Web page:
21 Blood Cells Erythrocytes (Red blood cells) –Contain hemoglobin which carries both O 2 and CO 2 Thrombocytes (platelets) –Cell fragments –Lack nuclei –Live about 5-9 days –Important for clotting

22 Blood Cells: Leukocytes (white blood cells) Fight infection –Neutrophils: phagocyte bacteria –Eosinophils: remove toxins and produce antihistamines in an allergic reaction –Basophils: inflammatory function –Monocytes: phagocyte bacteria –Lymphocytes: provide immunity by developing antibodies

23 Diseases of the Heart CONGESTIVE HEART FAILURE (CHF) –Ventricles unable to contract effectively and blood pools in the heart –Edema in lower extremities –Blood backs up into lungs –Tx – drugs to strengthen heart beat (digoxin) and diuretics to reduce fluid

24 Diseases of the Heart: Myocardial Infarction Blockage in coronary arteries cuts off blood supply to heart muscle causing that area of tissue to die Causes - Smoking, obesity, stressful life style, hypertension, family history, elevated cholesterol and triglycerides, aging Symptoms - Severe crushing pain that radiates to neck, jaw, and left arm; dyspnea; cold, clammy skin; pressure or heaviness in chest; nausea; change in blood pressure Tx – “Clot-busting” drugs if in process of having MI; bedrest; pain medications; oxygen; anticoagulants;

25 Myocardial Infarction heart-bypass-surgery

26 Disorders of the Heart ARRHYTHMIA (or dysrrhythmia) – any change from normal heart rate or rhythm Treatment: defibrillation or pacemaker

27 Pacemaker

28 Electrocardiogram (EKG or ECG) The electrocardiogram (ECG, EKG) is used extensively in the diagnosis of heart disease, from congenital heart disease in infants to myocardial infarction and myocarditis in adults. Several different types of electrocardiogram exist.

29 Disorders of the Vessels ARTERIOSCLEROSIS – arterial walls thicken, lose elasticity; “hardening of the arteries” ATHEROSCLEROSIS – fatty deposits form on walls of arteries ANEURYSM – ballooning of an artery, thinning and weakening PHLEBITIS – inflammation of lining of vein, accompanied by clotting of blood – symptoms are edema, pain and redness EMBOLUS – traveling blood clot VARICOSE VEINS – swollen, distended veins – heredity or due to posture, prolonged periods of standing, physical exertion, age and pregnancy

30 Angioplasty The coronary arteries supply blood to the heart muscle. The right coronary artery supplies both the left and the right heart; the left coronary artery supplies the left heart.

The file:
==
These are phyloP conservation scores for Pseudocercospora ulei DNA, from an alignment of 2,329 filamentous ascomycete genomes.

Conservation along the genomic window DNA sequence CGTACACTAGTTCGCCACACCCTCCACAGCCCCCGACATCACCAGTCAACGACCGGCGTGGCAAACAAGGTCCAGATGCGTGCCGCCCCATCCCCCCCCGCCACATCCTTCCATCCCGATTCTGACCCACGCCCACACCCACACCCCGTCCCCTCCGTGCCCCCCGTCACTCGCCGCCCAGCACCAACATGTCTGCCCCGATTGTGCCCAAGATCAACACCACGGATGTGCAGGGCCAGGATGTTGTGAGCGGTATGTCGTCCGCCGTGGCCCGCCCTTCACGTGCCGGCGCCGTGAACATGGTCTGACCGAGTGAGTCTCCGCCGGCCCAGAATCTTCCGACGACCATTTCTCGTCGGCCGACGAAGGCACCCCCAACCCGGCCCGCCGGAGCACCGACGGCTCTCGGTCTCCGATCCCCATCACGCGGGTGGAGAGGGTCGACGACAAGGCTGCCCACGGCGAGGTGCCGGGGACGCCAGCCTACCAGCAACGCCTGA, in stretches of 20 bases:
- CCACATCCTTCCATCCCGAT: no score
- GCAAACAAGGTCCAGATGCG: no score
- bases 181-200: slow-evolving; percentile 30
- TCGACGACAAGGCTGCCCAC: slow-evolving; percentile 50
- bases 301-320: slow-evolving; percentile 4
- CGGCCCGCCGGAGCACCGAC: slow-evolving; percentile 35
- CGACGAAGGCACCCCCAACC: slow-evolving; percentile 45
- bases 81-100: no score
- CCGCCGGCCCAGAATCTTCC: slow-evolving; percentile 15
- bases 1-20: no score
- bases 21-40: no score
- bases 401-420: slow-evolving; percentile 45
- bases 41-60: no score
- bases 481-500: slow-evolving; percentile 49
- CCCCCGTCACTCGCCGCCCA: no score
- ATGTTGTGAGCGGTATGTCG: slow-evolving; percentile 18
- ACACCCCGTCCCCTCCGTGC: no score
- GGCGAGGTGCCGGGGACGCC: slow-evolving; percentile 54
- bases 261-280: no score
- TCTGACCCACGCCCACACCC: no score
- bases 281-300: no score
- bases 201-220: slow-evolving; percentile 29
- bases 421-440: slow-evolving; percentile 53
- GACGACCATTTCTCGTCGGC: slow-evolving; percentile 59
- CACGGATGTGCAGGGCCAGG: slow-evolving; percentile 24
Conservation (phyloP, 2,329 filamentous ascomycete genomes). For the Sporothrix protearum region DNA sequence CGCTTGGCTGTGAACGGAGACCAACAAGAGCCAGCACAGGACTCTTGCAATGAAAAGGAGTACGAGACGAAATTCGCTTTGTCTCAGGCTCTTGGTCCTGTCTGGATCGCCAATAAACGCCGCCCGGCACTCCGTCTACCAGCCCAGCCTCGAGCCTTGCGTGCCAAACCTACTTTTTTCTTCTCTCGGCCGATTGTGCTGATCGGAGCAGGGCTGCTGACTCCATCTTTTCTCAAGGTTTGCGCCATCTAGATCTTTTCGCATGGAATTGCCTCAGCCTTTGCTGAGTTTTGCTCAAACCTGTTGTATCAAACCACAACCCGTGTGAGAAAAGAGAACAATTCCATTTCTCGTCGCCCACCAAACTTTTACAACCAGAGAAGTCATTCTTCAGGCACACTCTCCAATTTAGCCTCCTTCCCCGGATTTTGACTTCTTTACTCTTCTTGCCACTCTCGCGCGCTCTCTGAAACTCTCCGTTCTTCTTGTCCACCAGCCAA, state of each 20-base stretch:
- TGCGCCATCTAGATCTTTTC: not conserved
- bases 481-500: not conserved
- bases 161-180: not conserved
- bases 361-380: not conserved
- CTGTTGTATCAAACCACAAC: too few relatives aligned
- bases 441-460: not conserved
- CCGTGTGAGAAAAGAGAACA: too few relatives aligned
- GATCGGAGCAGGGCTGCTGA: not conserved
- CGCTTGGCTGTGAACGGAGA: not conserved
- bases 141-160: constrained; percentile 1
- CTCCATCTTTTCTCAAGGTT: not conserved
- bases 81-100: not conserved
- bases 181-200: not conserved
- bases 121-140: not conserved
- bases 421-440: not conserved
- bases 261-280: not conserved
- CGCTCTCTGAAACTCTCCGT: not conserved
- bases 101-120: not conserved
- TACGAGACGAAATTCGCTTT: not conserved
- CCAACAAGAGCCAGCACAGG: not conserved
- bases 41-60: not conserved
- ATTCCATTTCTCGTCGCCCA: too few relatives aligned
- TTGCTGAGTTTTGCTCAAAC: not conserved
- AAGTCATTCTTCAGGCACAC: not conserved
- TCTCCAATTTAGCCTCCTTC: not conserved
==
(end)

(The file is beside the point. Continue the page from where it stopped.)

31 Angioplasty

32 Diagnostic Tests: Cardiac Catheterization Patient is awake and pain-free (local anesthesia), a catheter is inserted into an artery at the top of the leg (the femoral artery)

33 Cardiac Catheterization A catheter is advanced over a guidewire, into the blood vessel. This catheter is then guided to the aorta and the guidewire is removed. Once the catheter is placed in the opening of the coronary arteries, the doctor injects dye and takes a series of X-rays.

34 Angioplasty A guidewire is advanced across the blocked section of the coronary artery and a balloon -tipped tube is positioned so the balloon part of the tube is beside the blockage. The balloon is then inflated for a few seconds to compress the blockage against the artery wall. Then the balloon is deflated.

35 Angioplasty A device called a stent may be placed. A stent is a latticed, metal scaffold that is placed within the coronary artery to keep the vessel open.

36 Cardiac catheterization Once the catheter has been positioned at the coronary artery origin, contrast media is injected and a series of X-rays (film) are taken to check for any change in the arteries. Following this, the catheter is removed and the procedure is completed.

37 Disorders of the Blood Anemia: –Inadequate number of erythrocytes, hemoglobin, or both –Symptoms: pallor, fatigue, dyspnea, tachycardia Sickle Cell Anemia –Chronic, inherited –Erythrocytes are abnormally crescent shaped, carry less O 2, break easily, and block blood vessels

38 Disorders of the Blood Hemophilia: inherited disease, seen almost exclusively in males –Blood unable to clot due to a lack of plasma protein Leukemia: malignant disease of the bone marrow or lymph tissue –High number of immature white blood cells –Symptoms: fever, pallor, swollen lymph glands, fatigue, anemia –Treatment: chemotherapy, radiation, bone marrow transplant

39 Diagnostic Test: CBC A complete blood count is a test done on the blood to monitor or detect many different diseases or disorders.